The last evidence appears in the January, 2014, issue of Respiratory Care, "Hygrometric properties of inspired gas and oral dryness in patients with acute respiratory failure during noninvasive ventilation." The authors note the following:
Especially when the NIV ventilator uses unhumidified gas, the upper airway can suffer mucosal dryness and airway dysfunction. The leak compensation applied by NIV ventilators creates high flow throughout the respiratory cycle, which contributes to loss of heat and moisture. About 40-60% of nasal CPAP users with obstructive sleep apnea report nasal congestion, oral dryness, and throat soreness after breahing dry, cold gases.They go on to say:
Lack of humidification during NIV is related to greater mucus viscosity and secretion retention, which increases the risk of upper airway obstruction. Although there are no general recommendations or guidelines conserning humidification during NIV, humidifying devides are commonly applied when NIV continues for more than 24 hours, if pipeline or cycling gas is in the inspiratory gas, or if the patient frequently experiences difficulty in expelling secretions or reports dryness and discomfort."The authors note the advantages of adding humidification with NIV is that is that it "adds water vapor to the inspiratory gas during NIV," and this, "ameliorates nasal congestion, and improves satisfaction."
There are presently no guideliness for the use of humidification with NIV, although most hospitals have an unwritten rule to apply it to the unit if a patient requires NIV for greater than 24 hours. While there is no proven ideal temperature, most experts recommend 31° in the heated humidifier and 34° at the Y-piece.
After performing a study of ICU patients of Tokushima University Hospital to determine the effects of humidification on 16 patients (9 male and 7 female) in acute respiratory failure requiring NIV, the authors concluded:
Clinicians should ensure that proper humidification is supplied when patients complain of oral dryness or when little condensation is observed inside the mask.Keep in mind here that this is one study with analysis by one group of researchers. Although other studies have come to similar conclusions. Consider the following:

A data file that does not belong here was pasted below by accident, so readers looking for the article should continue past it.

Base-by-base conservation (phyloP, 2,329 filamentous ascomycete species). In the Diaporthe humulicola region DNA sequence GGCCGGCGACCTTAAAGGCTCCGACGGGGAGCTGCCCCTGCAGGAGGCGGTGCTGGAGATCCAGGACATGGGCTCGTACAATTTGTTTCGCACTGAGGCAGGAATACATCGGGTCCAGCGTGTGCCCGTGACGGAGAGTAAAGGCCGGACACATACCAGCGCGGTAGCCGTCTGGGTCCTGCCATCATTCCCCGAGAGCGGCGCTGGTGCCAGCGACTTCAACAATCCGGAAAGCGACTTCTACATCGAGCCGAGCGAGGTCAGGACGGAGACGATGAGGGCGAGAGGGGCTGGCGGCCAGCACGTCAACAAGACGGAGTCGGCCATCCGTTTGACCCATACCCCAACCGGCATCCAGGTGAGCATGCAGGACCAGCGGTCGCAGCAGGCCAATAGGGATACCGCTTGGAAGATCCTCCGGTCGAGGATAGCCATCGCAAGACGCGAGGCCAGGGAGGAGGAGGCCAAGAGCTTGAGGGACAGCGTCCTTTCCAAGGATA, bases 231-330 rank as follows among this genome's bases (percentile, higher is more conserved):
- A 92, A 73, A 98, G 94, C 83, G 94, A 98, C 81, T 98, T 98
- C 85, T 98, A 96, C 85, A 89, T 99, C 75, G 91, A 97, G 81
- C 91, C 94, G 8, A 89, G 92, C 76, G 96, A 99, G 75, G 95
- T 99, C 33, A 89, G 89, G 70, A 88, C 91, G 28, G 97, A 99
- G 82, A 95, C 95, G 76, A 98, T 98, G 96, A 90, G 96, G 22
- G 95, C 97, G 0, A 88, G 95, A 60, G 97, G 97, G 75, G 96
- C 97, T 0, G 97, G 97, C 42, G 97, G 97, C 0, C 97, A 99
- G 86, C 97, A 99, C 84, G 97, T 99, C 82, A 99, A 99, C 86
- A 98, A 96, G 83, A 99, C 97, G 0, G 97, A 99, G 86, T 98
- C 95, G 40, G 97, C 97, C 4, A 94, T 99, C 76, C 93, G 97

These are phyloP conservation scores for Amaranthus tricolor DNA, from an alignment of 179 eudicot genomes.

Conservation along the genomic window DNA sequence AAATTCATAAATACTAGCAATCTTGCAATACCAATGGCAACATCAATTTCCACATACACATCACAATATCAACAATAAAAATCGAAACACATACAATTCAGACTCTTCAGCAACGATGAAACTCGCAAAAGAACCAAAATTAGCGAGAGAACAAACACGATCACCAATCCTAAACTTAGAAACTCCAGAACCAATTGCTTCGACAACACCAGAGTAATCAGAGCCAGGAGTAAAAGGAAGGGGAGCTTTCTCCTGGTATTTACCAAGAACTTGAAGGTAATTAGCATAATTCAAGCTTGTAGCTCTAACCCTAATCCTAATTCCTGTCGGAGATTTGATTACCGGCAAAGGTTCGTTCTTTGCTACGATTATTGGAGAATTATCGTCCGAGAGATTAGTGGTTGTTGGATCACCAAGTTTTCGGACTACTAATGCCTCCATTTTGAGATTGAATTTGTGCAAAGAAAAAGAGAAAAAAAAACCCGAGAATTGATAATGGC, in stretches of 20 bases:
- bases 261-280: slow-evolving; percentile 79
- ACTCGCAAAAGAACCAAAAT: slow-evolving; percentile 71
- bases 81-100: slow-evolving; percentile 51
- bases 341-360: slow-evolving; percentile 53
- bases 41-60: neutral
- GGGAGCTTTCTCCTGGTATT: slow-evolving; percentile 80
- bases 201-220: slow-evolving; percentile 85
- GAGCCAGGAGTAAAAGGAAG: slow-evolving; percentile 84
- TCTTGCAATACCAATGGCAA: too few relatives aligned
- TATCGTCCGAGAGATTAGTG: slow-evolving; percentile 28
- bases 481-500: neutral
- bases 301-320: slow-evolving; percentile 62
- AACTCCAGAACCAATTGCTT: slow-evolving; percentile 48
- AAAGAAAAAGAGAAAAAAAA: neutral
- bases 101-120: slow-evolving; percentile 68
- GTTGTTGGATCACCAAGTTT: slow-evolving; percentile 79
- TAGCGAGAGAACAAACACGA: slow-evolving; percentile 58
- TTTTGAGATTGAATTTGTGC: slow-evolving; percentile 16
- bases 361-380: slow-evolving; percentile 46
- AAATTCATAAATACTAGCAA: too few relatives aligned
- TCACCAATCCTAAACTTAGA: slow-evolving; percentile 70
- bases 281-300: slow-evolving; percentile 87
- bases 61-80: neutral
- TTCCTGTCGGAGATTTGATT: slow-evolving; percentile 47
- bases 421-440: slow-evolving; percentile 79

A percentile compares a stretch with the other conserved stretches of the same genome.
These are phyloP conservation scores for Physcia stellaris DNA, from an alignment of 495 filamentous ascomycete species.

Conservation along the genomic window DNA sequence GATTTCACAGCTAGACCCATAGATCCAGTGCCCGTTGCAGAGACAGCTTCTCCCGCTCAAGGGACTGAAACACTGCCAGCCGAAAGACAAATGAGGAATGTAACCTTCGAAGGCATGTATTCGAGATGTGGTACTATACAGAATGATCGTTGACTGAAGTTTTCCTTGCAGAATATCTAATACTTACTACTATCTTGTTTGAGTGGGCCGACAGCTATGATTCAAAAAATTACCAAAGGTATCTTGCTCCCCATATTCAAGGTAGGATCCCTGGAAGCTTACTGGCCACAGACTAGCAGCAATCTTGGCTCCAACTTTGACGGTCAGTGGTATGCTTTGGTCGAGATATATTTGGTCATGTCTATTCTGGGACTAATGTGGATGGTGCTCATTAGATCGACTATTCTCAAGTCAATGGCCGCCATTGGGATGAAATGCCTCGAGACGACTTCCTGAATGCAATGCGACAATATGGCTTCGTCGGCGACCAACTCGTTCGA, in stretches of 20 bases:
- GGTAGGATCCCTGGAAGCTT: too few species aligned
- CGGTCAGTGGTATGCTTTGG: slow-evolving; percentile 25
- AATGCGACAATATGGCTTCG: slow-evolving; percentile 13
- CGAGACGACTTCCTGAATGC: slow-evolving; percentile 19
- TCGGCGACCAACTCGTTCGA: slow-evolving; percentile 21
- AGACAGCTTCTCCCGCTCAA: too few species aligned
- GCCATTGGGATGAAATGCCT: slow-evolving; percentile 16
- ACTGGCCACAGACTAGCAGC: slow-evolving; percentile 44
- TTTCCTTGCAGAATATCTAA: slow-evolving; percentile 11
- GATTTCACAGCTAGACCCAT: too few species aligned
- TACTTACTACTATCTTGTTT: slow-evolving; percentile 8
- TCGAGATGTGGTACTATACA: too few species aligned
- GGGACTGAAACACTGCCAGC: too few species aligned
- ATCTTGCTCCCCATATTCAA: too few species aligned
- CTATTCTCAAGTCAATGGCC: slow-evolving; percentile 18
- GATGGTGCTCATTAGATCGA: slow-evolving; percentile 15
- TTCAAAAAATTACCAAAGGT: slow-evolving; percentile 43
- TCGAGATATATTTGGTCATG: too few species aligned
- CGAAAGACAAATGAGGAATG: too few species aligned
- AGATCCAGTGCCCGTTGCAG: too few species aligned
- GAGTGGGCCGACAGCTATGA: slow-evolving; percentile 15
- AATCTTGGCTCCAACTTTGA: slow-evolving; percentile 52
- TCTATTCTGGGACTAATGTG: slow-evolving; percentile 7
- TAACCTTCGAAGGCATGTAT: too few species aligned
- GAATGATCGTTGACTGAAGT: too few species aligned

- Holland et all concluded that "NPPV delivers air with a low relative humidity, especially with high inspiratory pressure. Addition of a heated humidifier increases the relative and absolute humidity to levels acceptable for nonintubated patients, with minimal effect on delivered pressure. Consideration should be given to heated humidification during NPPV, especially when airway drying and secretion retention are of concern.
- Rodriquez et al found that heated humidifiers were more effective than a heat and moisture exhchanger (HME)
So, the evidence is abounding that patients who receive NPPV do benefit from heated humidity.
- Oto, Jun, Emiko Nakataki, Nao Okuda, Mutsuo Onodera, Hideaki Imanaka, and Masaji Nishimura, ""Hygrometric properties of inspired gas and oral dryness in patients with acute respiratory failure during noninvasive ventilation." Respiratory Care, January, 2014, volume 59, Number 1, pages 39-45
- Holland, A.E., L. Denehy, C.A. Buchan, J.W. Wilson, "Efficacy of a heated passover humidifier during noninvasive ventilation: a bench study," Respiratory Care, January, 2007, 52(1), pages 38-44, accessed 5/18/14, http://www.ncbi.nlm.nih.gov/pubmed/17194316
- Rodrigues, Antonia M., Raffaele Scala, Arie Soroksky, Ahmed BaHammam, Alan de Klerk, Arschang Valipour, Davide Chiumello, Claude Martin, and Anne E. Holland, "
Clinical review: Humidifiers during non-invasive ventilation - key topics and practical implications," Critical Care, 2011, Volume 16, Issue 1, accessed 4/18/14, http://ccforum.com/content/16/1/203